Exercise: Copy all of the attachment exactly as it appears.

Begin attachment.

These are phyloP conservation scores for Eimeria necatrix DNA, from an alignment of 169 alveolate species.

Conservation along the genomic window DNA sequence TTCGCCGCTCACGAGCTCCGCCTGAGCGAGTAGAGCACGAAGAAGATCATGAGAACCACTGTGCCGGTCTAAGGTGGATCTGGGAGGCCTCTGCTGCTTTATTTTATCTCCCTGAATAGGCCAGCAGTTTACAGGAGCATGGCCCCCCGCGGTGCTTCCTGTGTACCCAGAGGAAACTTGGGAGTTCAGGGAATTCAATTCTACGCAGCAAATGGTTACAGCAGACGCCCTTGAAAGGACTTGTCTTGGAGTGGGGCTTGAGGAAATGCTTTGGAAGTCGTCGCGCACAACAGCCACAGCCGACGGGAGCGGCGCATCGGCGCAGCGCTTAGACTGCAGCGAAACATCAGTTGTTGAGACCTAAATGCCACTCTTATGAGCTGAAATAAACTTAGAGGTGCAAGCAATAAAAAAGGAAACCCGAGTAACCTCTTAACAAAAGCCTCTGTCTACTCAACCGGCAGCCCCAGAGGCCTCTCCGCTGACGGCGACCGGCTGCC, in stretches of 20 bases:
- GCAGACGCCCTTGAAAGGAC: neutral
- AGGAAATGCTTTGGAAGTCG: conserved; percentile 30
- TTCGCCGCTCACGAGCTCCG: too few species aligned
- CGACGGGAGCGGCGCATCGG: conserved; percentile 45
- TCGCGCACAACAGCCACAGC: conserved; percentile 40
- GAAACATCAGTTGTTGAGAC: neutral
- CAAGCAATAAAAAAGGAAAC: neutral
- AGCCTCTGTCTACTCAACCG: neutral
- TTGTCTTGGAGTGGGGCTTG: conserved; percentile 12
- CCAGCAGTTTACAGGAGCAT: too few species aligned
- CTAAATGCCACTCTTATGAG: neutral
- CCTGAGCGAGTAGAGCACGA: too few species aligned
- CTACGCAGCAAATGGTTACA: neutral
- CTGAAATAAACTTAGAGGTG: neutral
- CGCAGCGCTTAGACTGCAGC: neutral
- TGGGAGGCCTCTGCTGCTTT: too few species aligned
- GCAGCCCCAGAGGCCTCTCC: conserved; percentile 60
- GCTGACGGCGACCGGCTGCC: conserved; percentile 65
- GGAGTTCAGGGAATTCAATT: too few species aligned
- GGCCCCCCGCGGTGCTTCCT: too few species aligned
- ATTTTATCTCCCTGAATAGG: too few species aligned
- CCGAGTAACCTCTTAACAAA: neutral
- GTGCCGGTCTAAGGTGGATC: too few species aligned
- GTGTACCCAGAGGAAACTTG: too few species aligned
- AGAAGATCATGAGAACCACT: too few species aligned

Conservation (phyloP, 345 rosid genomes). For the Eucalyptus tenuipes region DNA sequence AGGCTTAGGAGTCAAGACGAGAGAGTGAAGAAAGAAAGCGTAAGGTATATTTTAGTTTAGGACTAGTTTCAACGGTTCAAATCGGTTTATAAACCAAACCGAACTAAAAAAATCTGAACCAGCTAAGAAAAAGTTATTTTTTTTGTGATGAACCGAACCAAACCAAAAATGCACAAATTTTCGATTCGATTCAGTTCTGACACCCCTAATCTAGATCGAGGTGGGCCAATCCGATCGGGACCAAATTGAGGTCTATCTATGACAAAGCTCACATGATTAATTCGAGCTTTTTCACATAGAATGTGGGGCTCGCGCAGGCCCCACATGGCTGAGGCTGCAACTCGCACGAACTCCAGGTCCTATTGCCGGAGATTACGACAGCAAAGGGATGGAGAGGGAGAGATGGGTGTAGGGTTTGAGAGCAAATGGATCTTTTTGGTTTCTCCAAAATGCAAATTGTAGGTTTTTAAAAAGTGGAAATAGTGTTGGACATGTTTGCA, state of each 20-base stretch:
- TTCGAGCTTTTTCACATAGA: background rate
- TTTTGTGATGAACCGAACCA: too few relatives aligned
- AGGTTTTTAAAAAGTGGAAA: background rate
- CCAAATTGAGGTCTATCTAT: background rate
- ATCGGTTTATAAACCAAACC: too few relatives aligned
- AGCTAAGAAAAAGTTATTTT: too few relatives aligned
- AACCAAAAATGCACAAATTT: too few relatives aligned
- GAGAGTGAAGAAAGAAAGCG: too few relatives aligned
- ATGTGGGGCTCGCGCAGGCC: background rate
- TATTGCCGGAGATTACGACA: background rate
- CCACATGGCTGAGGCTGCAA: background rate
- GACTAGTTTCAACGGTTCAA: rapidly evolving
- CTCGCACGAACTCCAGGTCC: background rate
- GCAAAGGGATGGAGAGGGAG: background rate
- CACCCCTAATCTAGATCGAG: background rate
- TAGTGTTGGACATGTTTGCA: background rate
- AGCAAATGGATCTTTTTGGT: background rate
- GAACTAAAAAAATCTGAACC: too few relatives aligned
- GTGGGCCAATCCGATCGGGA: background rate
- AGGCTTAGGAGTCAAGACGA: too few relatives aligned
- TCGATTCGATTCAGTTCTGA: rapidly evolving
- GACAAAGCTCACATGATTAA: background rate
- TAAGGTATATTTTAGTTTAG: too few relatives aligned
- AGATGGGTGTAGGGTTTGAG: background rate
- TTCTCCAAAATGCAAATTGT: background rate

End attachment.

These are phyloP conservation scores for Eimeria necatrix DNA, from an alignment of 169 alveolate species.

Conservation along the genomic window DNA sequence TTCGCCGCTCACGAGCTCCGCCTGAGCGAGTAGAGCACGAAGAAGATCATGAGAACCACTGTGCCGGTCTAAGGTGGATCTGGGAGGCCTCTGCTGCTTTATTTTATCTCCCTGAATAGGCCAGCAGTTTACAGGAGCATGGCCCCCCGCGGTGCTTCCTGTGTACCCAGAGGAAACTTGGGAGTTCAGGGAATTCAATTCTACGCAGCAAATGGTTACAGCAGACGCCCTTGAAAGGACTTGTCTTGGAGTGGGGCTTGAGGAAATGCTTTGGAAGTCGTCGCGCACAACAGCCACAGCCGACGGGAGCGGCGCATCGGCGCAGCGCTTAGACTGCAGCGAAACATCAGTTGTTGAGACCTAAATGCCACTCTTATGAGCTGAAATAAACTTAGAGGTGCAAGCAATAAAAAAGGAAACCCGAGTAACCTCTTAACAAAAGCCTCTGTCTACTCAACCGGCAGCCCCAGAGGCCTCTCCGCTGACGGCGACCGGCTGCC, in stretches of 20 bases:
- GCAGACGCCCTTGAAAGGAC: neutral
- AGGAAATGCTTTGGAAGTCG: conserved; percentile 30
- TTCGCCGCTCACGAGCTCCG: too few species aligned
- CGACGGGAGCGGCGCATCGG: conserved; percentile 45
- TCGCGCACAACAGCCACAGC: conserved; percentile 40
- GAAACATCAGTTGTTGAGAC: neutral
- CAAGCAATAAAAAAGGAAAC: neutral
- AGCCTCTGTCTACTCAACCG: neutral
- TTGTCTTGGAGTGGGGCTTG: conserved; percentile 12
- CCAGCAGTTTACAGGAGCAT: too few species aligned
- CTAAATGCCACTCTTATGAG: neutral
- CCTGAGCGAGTAGAGCACGA: too few species aligned
- CTACGCAGCAAATGGTTACA: neutral
- CTGAAATAAACTTAGAGGTG: neutral
- CGCAGCGCTTAGACTGCAGC: neutral
- TGGGAGGCCTCTGCTGCTTT: too few species aligned
- GCAGCCCCAGAGGCCTCTCC: conserved; percentile 60
- GCTGACGGCGACCGGCTGCC: conserved; percentile 65
- GGAGTTCAGGGAATTCAATT: too few species aligned
- GGCCCCCCGCGGTGCTTCCT: too few species aligned
- ATTTTATCTCCCTGAATAGG: too few species aligned
- CCGAGTAACCTCTTAACAAA: neutral
- GTGCCGGTCTAAGGTGGATC: too few species aligned
- GTGTACCCAGAGGAAACTTG: too few species aligned
- AGAAGATCATGAGAACCACT: too few species aligned

Conservation (phyloP, 345 rosid genomes). For the Eucalyptus tenuipes region DNA sequence AGGCTTAGGAGTCAAGACGAGAGAGTGAAGAAAGAAAGCGTAAGGTATATTTTAGTTTAGGACTAGTTTCAACGGTTCAAATCGGTTTATAAACCAAACCGAACTAAAAAAATCTGAACCAGCTAAGAAAAAGTTATTTTTTTTGTGATGAACCGAACCAAACCAAAAATGCACAAATTTTCGATTCGATTCAGTTCTGACACCCCTAATCTAGATCGAGGTGGGCCAATCCGATCGGGACCAAATTGAGGTCTATCTATGACAAAGCTCACATGATTAATTCGAGCTTTTTCACATAGAATGTGGGGCTCGCGCAGGCCCCACATGGCTGAGGCTGCAACTCGCACGAACTCCAGGTCCTATTGCCGGAGATTACGACAGCAAAGGGATGGAGAGGGAGAGATGGGTGTAGGGTTTGAGAGCAAATGGATCTTTTTGGTTTCTCCAAAATGCAAATTGTAGGTTTTTAAAAAGTGGAAATAGTGTTGGACATGTTTGCA, state of each 20-base stretch:
- TTCGAGCTTTTTCACATAGA: background rate
- TTTTGTGATGAACCGAACCA: too few relatives aligned
- AGGTTTTTAAAAAGTGGAAA: background rate
- CCAAATTGAGGTCTATCTAT: background rate
- ATCGGTTTATAAACCAAACC: too few relatives aligned
- AGCTAAGAAAAAGTTATTTT: too few relatives aligned
- AACCAAAAATGCACAAATTT: too few relatives aligned
- GAGAGTGAAGAAAGAAAGCG: too few relatives aligned
- ATGTGGGGCTCGCGCAGGCC: background rate
- TATTGCCGGAGATTACGACA: background rate
- CCACATGGCTGAGGCTGCAA: background rate
- GACTAGTTTCAACGGTTCAA: rapidly evolving
- CTCGCACGAACTCCAGGTCC: background rate
- GCAAAGGGATGGAGAGGGAG: background rate
- CACCCCTAATCTAGATCGAG: background rate
- TAGTGTTGGACATGTTTGCA: background rate
- AGCAAATGGATCTTTTTGGT: background rate
- GAACTAAAAAAATCTGAACC: too few relatives aligned
- GTGGGCCAATCCGATCGGGA: background rate
- AGGCTTAGGAGTCAAGACGA: too few relatives aligned
- TCGATTCGATTCAGTTCTGA: rapidly evolving
- GACAAAGCTCACATGATTAA: background rate
- TAAGGTATATTTTAGTTTAG: too few relatives aligned
- AGATGGGTGTAGGGTTTGAG: background rate
- TTCTCCAAAATGCAAATTGT: background rate